John Pescatore, a seasoned security analyst formerly with Gartner and now with the SANS Institute noted, “Most of the Compliance regimes are invariably rigid, top-down structures, whereas the CSC effort is purposely bottomup” (Pescatore, 2013, p. 20). This characterization could point to the reason there is an apparent disconnect between many organizations attempts to maintain compliance with various security management models and the fact that they are not effectively stopping attacks. A recent report by the Center for Strategic and International Studies makes an interesting point about compliance frameworks:
“The older compliance and audit-based approach found in legislative mandates like the Health Information Portability and Accountability Act (HIPAA), the Federal Information Security Management Act (FISMA), and the Financial Services Modernization Act (also known as Graham-Leach-Blilely, GLB) is both resource intensive and ineffective. Compliance is usually a good thing, but in cybersecurity it came to stand for a static, paper-driven method that was expensive without providing equivalent benefits” (Lewis, 2013, p. 7).
The new approach to cyber security is based on evaluation of attack data and what measures have effectively prevented attacks. The resulting analysis and recommendations are offering organizations a change to assess their security environment with a clear goal in mind.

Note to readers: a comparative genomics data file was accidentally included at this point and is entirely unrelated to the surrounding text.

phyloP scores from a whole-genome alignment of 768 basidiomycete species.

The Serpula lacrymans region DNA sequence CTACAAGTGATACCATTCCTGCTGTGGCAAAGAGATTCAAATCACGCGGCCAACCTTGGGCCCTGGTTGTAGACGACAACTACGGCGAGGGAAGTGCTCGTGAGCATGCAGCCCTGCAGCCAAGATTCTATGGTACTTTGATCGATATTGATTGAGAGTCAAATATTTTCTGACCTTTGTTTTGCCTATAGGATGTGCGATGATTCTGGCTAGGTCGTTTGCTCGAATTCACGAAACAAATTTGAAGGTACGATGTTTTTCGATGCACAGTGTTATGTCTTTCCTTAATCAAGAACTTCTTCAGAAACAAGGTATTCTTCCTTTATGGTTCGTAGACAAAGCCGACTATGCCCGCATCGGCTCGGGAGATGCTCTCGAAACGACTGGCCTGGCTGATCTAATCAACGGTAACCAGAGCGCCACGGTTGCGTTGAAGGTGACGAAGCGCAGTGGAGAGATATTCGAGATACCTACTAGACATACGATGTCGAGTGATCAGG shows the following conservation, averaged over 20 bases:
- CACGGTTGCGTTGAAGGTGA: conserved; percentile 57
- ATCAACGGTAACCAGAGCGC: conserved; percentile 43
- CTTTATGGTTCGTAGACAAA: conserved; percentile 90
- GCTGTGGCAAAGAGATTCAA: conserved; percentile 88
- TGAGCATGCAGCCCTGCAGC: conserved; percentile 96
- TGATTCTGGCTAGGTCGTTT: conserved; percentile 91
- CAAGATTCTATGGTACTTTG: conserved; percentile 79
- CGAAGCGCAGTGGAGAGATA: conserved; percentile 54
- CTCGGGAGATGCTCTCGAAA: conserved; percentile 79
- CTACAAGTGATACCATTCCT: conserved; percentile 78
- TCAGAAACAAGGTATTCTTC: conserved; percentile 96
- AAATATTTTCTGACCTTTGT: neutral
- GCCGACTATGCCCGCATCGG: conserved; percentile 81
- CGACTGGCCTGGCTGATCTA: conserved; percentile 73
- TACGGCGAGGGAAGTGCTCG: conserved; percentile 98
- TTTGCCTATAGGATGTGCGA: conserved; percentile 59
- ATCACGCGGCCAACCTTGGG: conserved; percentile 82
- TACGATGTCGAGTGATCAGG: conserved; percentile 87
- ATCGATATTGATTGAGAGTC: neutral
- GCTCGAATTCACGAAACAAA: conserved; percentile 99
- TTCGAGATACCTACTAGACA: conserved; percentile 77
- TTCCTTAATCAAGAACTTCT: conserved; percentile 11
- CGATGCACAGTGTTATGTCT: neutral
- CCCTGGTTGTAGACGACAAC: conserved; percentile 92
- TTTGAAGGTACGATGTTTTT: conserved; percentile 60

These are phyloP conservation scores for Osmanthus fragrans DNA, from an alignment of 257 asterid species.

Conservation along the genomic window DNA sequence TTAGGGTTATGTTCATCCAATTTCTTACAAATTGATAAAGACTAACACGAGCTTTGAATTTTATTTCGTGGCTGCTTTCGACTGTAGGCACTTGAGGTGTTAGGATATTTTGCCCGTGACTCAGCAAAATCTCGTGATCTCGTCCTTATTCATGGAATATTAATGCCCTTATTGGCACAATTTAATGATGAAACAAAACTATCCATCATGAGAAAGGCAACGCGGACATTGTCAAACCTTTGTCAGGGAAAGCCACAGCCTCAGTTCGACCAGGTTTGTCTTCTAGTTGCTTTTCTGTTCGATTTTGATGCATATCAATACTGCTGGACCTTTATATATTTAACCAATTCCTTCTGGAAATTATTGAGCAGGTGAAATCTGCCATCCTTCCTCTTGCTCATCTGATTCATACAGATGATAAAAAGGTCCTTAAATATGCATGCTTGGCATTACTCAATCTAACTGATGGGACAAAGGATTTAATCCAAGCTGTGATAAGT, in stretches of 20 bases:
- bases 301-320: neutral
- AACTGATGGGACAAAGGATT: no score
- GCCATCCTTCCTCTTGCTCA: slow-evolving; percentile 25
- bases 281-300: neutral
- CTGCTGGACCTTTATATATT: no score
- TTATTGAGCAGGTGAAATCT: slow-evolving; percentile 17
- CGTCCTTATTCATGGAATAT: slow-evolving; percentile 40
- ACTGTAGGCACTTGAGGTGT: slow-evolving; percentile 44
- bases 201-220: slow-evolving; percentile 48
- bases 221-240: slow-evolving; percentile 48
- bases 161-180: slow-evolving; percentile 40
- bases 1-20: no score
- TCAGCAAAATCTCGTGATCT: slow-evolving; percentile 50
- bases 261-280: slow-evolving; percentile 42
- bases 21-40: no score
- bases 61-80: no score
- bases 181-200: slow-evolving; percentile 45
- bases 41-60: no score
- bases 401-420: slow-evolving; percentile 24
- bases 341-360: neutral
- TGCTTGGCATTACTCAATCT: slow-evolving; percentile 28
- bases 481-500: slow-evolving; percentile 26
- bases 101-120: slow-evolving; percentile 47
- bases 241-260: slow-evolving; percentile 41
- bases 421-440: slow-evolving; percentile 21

The stated goal of the Critical Security Controls is to, “…protect critical assets, infrastructure, and information by strengthening your organization’s defensive posture through continuous, automated protection and monitoring of your sensitive information technology infrastructure to reduce compromises, minimize the need for recovery efforts, and lower associated costs.” The controls were developed by experts from various government agencies including the NSA, FBI, US Department of Defense, US Department of Homeland Security, the UK government’s Centre for the Protection of Critical Infrastructure, and the Australian Defence Signals Directorate, with the assistance of various other industry recognized professionals. Five principles of an effective cyber security defense are reflected in the Critical Security Controls: